President Trump said he condemns hate “on many sides” after violent clashes at a white nationalist rally Saturday in Charlottesville, Virginia left one dead and at least 19 injured.
“We condemn in the strongest possible terms this egregious display of hatred, bigotry and violence on many sides, on many sides,” Trump said in a brief statement. “It has been going on for a long time in our country – not Donald Trump, not Barack Obama. It has been going on for a long, long time. It has no place in America.”
"We condemn in the possible strongest terms this display of hatred, bigotry and violence," Pres. Trump says. https://t.co/tZfyR3BB6h pic.twitter.com/ZqWGyNR8Mu
— CBS News (@CBSNews) August 12, 2017
In his remarks, Trump failed to mention the white nationalists who planned the rally to protest Charlottesville’s decision to remove a statue of Confederate Gen. Robert E. Lee from Emancipation Park.
“What is vital now is a swift restoration of law and order and the protection of innocent lives,” Trump said. “No citizen should ever fear for their safety and security in our society. And no child should ever be afraid to go outside and play or be with their parents and have a good time.”
Trump said he spoke with Virginia Gov. Terry McAuliffe and they “agreed that the hate and division must stop.” McAuliffe declared a state of emergency after hundreds of people chanted, threw punches, hurled water bottles and unleashed chemical sprays on each other at the rally.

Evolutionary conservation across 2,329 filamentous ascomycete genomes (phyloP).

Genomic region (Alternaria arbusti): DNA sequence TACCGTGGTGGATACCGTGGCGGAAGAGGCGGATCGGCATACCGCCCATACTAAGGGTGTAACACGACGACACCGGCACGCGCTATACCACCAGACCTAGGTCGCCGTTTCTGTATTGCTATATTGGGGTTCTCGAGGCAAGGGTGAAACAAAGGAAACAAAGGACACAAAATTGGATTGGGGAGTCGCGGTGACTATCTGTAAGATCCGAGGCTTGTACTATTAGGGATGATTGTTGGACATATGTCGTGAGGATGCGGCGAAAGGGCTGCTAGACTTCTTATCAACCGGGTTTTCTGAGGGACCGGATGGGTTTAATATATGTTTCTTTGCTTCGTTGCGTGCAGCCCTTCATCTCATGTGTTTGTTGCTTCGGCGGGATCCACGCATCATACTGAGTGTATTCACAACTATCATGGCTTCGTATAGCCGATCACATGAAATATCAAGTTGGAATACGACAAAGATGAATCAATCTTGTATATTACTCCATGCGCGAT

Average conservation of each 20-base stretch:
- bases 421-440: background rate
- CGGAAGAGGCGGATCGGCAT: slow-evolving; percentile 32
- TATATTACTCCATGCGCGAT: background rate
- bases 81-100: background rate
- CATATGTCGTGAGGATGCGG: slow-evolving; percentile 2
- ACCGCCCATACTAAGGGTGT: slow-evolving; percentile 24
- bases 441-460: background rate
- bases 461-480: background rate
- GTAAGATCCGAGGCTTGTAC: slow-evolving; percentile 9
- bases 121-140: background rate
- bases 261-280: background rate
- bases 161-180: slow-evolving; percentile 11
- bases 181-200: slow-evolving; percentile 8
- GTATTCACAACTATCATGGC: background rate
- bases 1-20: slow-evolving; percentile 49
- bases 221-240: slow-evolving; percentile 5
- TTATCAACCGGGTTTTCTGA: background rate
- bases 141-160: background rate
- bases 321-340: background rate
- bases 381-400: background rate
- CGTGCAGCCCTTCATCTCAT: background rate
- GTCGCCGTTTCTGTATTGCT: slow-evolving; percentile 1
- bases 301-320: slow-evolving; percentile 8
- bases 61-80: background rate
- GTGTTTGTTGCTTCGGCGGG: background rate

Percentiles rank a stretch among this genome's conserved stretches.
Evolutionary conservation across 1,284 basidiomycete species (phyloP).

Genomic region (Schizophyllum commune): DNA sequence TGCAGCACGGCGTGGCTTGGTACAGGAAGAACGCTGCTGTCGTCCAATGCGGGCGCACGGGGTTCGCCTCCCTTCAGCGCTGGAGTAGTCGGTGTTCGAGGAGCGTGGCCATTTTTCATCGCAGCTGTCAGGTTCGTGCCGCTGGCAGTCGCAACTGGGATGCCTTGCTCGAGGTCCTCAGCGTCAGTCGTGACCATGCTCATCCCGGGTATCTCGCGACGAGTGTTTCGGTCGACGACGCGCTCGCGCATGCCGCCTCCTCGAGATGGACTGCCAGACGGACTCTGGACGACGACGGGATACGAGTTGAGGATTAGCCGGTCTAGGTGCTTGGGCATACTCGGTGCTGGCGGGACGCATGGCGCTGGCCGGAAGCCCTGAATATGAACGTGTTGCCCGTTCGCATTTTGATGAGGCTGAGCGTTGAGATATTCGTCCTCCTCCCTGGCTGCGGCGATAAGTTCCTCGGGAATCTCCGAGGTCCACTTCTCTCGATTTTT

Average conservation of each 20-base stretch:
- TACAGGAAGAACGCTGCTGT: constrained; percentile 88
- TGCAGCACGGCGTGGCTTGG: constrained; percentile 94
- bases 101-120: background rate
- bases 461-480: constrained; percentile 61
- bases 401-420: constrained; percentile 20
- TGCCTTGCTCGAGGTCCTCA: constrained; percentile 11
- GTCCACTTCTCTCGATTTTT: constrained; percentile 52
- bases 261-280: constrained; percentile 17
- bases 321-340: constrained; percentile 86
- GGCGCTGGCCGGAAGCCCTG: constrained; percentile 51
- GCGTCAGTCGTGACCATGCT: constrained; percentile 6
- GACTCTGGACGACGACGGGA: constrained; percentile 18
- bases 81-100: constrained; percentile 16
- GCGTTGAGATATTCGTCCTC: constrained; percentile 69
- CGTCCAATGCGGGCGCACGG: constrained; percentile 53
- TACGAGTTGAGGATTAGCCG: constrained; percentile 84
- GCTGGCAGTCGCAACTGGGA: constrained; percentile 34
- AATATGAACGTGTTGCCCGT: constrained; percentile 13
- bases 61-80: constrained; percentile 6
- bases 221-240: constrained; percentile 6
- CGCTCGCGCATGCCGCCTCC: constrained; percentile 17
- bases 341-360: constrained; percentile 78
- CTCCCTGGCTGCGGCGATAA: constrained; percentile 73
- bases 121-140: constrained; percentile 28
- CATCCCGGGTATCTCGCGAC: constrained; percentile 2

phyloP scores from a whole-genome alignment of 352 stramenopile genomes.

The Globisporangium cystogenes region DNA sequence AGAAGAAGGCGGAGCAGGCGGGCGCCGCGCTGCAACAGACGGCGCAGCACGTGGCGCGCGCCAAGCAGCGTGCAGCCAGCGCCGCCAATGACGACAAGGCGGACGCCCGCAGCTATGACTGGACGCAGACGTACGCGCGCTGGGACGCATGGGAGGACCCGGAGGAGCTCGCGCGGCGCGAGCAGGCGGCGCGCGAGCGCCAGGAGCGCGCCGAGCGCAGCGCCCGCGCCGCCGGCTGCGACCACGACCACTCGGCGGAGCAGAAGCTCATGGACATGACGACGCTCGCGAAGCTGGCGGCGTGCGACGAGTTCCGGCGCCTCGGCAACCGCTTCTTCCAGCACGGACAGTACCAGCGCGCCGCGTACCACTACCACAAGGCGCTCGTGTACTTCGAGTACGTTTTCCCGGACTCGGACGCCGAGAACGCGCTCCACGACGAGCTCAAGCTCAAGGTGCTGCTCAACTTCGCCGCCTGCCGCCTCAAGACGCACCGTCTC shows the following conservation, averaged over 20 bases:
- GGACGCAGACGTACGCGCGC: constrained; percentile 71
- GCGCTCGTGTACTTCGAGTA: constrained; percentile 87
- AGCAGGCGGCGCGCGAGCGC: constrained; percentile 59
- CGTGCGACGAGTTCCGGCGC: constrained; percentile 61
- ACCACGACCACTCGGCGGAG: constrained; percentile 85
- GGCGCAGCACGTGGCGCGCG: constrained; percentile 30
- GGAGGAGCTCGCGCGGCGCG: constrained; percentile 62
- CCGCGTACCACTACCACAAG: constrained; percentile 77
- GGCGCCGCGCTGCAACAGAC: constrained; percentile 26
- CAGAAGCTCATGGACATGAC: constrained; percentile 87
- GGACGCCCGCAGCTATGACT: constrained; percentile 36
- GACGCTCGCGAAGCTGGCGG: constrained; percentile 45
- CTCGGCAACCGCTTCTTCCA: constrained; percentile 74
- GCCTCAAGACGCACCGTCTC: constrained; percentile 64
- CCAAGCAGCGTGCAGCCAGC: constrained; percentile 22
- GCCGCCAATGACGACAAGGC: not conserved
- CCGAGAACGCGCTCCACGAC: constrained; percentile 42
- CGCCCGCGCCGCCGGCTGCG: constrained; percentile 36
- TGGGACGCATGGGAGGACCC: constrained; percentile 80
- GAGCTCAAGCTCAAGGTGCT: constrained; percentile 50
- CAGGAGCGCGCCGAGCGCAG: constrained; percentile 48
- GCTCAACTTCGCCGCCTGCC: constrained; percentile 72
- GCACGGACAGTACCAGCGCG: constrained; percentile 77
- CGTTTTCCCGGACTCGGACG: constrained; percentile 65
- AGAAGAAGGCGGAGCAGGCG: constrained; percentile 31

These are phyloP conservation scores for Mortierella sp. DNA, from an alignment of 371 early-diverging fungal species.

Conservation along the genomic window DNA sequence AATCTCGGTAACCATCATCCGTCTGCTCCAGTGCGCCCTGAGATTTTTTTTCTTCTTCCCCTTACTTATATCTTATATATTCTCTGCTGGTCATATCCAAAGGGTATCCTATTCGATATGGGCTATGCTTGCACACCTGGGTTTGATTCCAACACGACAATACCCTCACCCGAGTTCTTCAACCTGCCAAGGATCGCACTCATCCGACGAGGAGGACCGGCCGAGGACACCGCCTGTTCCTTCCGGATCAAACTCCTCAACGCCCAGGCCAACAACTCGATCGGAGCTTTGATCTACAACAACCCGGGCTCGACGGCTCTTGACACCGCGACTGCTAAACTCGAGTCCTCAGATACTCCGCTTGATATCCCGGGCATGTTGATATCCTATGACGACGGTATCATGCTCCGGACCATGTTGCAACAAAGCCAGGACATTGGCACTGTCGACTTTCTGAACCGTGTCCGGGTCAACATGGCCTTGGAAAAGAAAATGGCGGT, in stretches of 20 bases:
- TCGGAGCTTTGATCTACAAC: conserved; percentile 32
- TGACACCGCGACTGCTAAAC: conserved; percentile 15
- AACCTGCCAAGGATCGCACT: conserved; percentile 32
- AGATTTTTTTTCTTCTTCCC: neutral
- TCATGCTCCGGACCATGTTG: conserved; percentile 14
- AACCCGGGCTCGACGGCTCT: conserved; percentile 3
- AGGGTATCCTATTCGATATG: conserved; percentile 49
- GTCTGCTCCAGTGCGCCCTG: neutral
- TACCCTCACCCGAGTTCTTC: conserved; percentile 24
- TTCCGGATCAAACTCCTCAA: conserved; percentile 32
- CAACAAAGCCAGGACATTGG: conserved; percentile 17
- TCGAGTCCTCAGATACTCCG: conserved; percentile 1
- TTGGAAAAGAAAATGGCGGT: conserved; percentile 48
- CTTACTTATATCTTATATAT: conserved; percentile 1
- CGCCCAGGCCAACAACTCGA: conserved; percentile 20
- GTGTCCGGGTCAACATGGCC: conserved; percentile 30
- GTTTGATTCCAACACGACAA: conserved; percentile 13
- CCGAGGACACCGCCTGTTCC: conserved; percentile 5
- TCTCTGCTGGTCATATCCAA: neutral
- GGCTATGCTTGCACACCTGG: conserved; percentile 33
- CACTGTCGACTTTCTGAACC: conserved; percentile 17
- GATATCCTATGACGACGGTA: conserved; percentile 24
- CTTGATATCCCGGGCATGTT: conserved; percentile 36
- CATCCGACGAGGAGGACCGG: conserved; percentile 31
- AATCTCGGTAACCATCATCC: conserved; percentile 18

He concluded his statement by saying, “We have to heal the wounds of our country.”
Trump tweeted earlier in the day that “there is no place for this kind of violence in America.”
Minutes before Trump spoke, Attorney General Jeff Sessions issued a statement saying he “stands united behind the President condemning the violence in Charlottesville.”
MORE: AG Sessions on Charlottesville: "This kind of violence is totally contrary to American values and can never be tolerated." pic.twitter.com/vEeqZHb6d3
— ABC News (@ABC) August 12, 2017
However, several Republican senators have come forward in criticizing the President for not calling out the rally’s organizers as white supremacists.
Very important for the nation to hear @potus describe events in #Charlottesville for what they are, a terror attack by #whitesupremacists
— Marco Rubio (@marcorubio) August 12, 2017
Mr. President – we must call evil by its name. These were white supremacists and this was domestic terrorism. https://t.co/PaPNiPPAoW
— Cory Gardner (@SenCoryGardner) August 12, 2017
What " WhiteNatjonalist" are doing in Charlottesville is homegrown terrorism that can't be tolerated anymore that what Any extremist does
— ChuckGrassley (@ChuckGrassley) August 12, 2017